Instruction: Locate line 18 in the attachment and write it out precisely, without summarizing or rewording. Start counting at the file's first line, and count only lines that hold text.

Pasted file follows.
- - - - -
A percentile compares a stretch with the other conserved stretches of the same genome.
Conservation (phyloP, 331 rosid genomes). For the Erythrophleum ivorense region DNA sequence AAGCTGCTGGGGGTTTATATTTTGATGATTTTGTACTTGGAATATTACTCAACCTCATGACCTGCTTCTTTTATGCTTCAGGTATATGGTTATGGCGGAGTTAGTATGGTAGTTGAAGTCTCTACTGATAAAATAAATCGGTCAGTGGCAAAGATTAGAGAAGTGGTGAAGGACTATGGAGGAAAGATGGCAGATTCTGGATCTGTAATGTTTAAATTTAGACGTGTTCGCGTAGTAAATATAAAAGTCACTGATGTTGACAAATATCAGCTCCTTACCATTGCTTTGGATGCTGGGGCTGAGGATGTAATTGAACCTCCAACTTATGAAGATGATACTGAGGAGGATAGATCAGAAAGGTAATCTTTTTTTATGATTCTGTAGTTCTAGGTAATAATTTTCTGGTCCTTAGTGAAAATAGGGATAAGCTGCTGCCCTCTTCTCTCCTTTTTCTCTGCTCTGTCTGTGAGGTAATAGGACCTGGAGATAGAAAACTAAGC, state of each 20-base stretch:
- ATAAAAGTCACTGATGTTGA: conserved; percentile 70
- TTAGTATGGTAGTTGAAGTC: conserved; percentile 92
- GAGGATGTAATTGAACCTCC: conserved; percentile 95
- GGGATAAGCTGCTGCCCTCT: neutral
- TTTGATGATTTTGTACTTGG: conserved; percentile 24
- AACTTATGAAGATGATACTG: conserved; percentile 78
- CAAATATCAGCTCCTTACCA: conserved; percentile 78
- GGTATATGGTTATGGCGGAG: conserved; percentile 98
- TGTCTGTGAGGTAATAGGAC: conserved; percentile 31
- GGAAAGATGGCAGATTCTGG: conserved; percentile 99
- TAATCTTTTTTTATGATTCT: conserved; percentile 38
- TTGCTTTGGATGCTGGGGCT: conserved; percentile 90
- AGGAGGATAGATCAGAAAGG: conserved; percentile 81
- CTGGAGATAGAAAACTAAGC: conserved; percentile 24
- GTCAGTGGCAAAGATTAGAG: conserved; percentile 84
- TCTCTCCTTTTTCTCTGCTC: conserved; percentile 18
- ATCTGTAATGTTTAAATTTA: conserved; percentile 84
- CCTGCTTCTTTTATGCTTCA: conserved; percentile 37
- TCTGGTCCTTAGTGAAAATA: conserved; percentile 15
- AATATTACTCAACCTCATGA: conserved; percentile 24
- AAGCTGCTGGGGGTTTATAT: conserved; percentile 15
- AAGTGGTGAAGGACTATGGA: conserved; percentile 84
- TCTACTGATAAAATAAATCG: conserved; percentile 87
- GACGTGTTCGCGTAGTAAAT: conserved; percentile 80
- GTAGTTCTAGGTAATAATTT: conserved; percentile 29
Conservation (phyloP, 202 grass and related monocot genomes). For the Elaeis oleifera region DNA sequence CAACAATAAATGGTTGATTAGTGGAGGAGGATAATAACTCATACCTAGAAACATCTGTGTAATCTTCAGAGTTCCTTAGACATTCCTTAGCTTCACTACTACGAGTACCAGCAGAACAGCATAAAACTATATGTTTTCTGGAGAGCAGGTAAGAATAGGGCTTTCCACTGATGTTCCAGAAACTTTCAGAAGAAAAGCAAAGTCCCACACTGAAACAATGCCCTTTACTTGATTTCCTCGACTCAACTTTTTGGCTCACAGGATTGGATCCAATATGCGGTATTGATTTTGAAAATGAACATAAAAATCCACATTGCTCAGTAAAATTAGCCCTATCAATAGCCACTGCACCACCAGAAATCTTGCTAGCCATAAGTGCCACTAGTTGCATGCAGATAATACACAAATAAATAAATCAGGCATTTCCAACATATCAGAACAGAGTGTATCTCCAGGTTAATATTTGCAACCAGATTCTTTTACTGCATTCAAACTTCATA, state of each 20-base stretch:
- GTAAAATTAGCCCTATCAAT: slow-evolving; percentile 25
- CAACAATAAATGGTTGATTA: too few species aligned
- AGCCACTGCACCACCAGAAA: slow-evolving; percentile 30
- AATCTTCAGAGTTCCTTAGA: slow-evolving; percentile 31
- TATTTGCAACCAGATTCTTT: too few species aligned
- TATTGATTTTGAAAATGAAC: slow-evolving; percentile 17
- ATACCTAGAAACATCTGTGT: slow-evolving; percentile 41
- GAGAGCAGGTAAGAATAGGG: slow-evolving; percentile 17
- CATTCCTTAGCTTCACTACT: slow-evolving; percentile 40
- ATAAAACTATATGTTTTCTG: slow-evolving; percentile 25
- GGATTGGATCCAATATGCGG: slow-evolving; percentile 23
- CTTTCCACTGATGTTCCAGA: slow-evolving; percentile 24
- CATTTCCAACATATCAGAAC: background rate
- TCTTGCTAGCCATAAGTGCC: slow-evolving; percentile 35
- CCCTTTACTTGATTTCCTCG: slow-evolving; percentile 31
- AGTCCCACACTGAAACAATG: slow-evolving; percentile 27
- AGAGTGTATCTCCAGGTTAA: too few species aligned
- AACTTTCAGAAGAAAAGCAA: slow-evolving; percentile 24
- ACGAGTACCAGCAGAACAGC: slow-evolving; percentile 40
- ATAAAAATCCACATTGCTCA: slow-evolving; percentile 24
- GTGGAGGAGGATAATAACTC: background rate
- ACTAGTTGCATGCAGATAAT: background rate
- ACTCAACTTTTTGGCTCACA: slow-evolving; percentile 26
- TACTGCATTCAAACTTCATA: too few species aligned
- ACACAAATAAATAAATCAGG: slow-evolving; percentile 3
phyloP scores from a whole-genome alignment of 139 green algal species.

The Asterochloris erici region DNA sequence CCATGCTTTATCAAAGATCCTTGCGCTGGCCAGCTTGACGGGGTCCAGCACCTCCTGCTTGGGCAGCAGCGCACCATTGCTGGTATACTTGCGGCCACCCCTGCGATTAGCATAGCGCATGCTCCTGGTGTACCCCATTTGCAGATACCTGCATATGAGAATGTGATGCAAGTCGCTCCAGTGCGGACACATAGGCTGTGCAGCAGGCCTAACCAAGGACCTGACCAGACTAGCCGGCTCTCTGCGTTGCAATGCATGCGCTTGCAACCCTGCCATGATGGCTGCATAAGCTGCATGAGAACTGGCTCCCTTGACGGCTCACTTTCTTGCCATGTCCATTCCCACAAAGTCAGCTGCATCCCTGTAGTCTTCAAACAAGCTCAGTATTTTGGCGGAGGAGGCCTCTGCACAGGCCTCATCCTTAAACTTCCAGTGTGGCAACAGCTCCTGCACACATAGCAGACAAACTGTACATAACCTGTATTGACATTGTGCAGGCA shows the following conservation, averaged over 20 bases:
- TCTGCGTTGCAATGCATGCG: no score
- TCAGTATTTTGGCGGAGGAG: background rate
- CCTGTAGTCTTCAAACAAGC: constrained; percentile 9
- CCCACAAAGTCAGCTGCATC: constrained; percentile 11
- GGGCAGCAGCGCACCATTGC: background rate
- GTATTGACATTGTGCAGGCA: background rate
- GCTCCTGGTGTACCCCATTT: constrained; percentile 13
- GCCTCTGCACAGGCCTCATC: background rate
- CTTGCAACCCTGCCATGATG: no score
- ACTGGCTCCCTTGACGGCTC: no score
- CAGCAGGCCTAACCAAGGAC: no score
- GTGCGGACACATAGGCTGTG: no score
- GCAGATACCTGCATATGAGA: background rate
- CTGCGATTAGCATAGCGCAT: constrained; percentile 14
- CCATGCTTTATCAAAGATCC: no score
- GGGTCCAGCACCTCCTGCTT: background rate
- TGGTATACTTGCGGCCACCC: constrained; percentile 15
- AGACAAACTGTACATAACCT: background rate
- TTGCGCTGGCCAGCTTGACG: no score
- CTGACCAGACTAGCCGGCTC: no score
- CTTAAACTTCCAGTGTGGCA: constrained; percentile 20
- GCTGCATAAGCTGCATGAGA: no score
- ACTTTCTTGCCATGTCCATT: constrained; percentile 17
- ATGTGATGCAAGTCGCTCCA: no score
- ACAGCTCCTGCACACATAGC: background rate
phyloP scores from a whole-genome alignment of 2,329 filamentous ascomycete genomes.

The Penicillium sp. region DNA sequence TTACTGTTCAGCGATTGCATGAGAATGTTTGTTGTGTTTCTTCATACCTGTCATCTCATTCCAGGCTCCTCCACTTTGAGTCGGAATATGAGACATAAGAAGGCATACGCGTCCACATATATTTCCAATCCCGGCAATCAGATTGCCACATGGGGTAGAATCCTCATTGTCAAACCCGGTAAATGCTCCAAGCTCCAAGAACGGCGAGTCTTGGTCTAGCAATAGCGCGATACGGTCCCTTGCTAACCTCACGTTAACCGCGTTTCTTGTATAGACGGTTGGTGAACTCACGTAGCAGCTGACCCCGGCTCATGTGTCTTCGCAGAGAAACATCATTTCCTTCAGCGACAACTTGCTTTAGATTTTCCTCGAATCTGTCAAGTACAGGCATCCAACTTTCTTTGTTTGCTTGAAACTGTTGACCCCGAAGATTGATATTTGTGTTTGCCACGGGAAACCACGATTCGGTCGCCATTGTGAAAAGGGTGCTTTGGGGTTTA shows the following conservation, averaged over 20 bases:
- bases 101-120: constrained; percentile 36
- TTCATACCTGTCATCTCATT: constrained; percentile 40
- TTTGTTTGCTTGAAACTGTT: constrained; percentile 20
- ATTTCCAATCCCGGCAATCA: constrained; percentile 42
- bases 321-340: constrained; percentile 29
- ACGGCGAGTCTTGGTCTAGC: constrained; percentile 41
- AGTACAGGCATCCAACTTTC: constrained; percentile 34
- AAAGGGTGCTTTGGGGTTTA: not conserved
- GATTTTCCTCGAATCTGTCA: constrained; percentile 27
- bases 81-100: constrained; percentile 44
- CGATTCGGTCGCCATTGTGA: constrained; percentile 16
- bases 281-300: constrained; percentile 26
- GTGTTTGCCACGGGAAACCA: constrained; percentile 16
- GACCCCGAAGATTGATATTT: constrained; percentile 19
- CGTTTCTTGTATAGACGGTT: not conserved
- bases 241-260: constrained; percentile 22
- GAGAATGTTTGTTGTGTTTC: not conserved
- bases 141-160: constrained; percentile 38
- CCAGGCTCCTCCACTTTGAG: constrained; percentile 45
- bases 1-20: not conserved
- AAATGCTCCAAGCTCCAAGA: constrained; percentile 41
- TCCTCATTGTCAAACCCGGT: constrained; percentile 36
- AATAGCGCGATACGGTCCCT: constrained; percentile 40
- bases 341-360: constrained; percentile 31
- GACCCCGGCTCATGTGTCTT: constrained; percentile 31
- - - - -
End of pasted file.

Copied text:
- TCTCTCCTTTTTCTCTGCTC: conserved; percentile 18